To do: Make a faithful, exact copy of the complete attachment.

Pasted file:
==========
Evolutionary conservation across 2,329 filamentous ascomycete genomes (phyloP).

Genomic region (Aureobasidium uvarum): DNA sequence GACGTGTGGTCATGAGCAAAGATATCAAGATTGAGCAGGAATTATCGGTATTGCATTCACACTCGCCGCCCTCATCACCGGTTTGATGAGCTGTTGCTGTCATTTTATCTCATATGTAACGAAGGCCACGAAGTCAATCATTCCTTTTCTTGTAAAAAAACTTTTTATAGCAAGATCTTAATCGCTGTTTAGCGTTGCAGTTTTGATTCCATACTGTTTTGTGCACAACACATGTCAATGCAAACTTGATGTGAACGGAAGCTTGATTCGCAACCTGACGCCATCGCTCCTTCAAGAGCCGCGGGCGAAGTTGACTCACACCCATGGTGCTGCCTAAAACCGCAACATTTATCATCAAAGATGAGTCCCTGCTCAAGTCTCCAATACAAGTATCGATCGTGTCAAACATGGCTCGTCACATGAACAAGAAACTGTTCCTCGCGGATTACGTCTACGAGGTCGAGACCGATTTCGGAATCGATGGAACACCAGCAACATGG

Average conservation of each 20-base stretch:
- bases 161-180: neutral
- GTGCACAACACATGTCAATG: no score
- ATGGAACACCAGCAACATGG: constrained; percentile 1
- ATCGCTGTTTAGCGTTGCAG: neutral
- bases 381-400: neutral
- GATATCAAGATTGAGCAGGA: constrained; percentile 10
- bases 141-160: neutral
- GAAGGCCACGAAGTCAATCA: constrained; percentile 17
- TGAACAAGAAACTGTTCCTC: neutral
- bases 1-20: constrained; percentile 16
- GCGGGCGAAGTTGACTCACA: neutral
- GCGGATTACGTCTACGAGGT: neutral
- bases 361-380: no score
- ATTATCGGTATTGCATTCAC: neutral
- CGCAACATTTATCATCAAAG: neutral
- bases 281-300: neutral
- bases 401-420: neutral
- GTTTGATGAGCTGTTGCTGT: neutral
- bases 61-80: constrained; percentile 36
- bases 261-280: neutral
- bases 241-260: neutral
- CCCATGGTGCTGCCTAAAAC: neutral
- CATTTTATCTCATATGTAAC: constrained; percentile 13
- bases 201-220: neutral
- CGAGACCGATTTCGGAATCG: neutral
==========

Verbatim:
Evolutionary conservation across 2,329 filamentous ascomycete genomes (phyloP).

Genomic region (Aureobasidium uvarum): DNA sequence GACGTGTGGTCATGAGCAAAGATATCAAGATTGAGCAGGAATTATCGGTATTGCATTCACACTCGCCGCCCTCATCACCGGTTTGATGAGCTGTTGCTGTCATTTTATCTCATATGTAACGAAGGCCACGAAGTCAATCATTCCTTTTCTTGTAAAAAAACTTTTTATAGCAAGATCTTAATCGCTGTTTAGCGTTGCAGTTTTGATTCCATACTGTTTTGTGCACAACACATGTCAATGCAAACTTGATGTGAACGGAAGCTTGATTCGCAACCTGACGCCATCGCTCCTTCAAGAGCCGCGGGCGAAGTTGACTCACACCCATGGTGCTGCCTAAAACCGCAACATTTATCATCAAAGATGAGTCCCTGCTCAAGTCTCCAATACAAGTATCGATCGTGTCAAACATGGCTCGTCACATGAACAAGAAACTGTTCCTCGCGGATTACGTCTACGAGGTCGAGACCGATTTCGGAATCGATGGAACACCAGCAACATGG

Average conservation of each 20-base stretch:
- bases 161-180: neutral
- GTGCACAACACATGTCAATG: no score
- ATGGAACACCAGCAACATGG: constrained; percentile 1
- ATCGCTGTTTAGCGTTGCAG: neutral
- bases 381-400: neutral
- GATATCAAGATTGAGCAGGA: constrained; percentile 10
- bases 141-160: neutral
- GAAGGCCACGAAGTCAATCA: constrained; percentile 17
- TGAACAAGAAACTGTTCCTC: neutral
- bases 1-20: constrained; percentile 16
- GCGGGCGAAGTTGACTCACA: neutral
- GCGGATTACGTCTACGAGGT: neutral
- bases 361-380: no score
- ATTATCGGTATTGCATTCAC: neutral
- CGCAACATTTATCATCAAAG: neutral
- bases 281-300: neutral
- bases 401-420: neutral
- GTTTGATGAGCTGTTGCTGT: neutral
- bases 61-80: constrained; percentile 36
- bases 261-280: neutral
- bases 241-260: neutral
- CCCATGGTGCTGCCTAAAAC: neutral
- CATTTTATCTCATATGTAAC: constrained; percentile 13
- bases 201-220: neutral
- CGAGACCGATTTCGGAATCG: neutral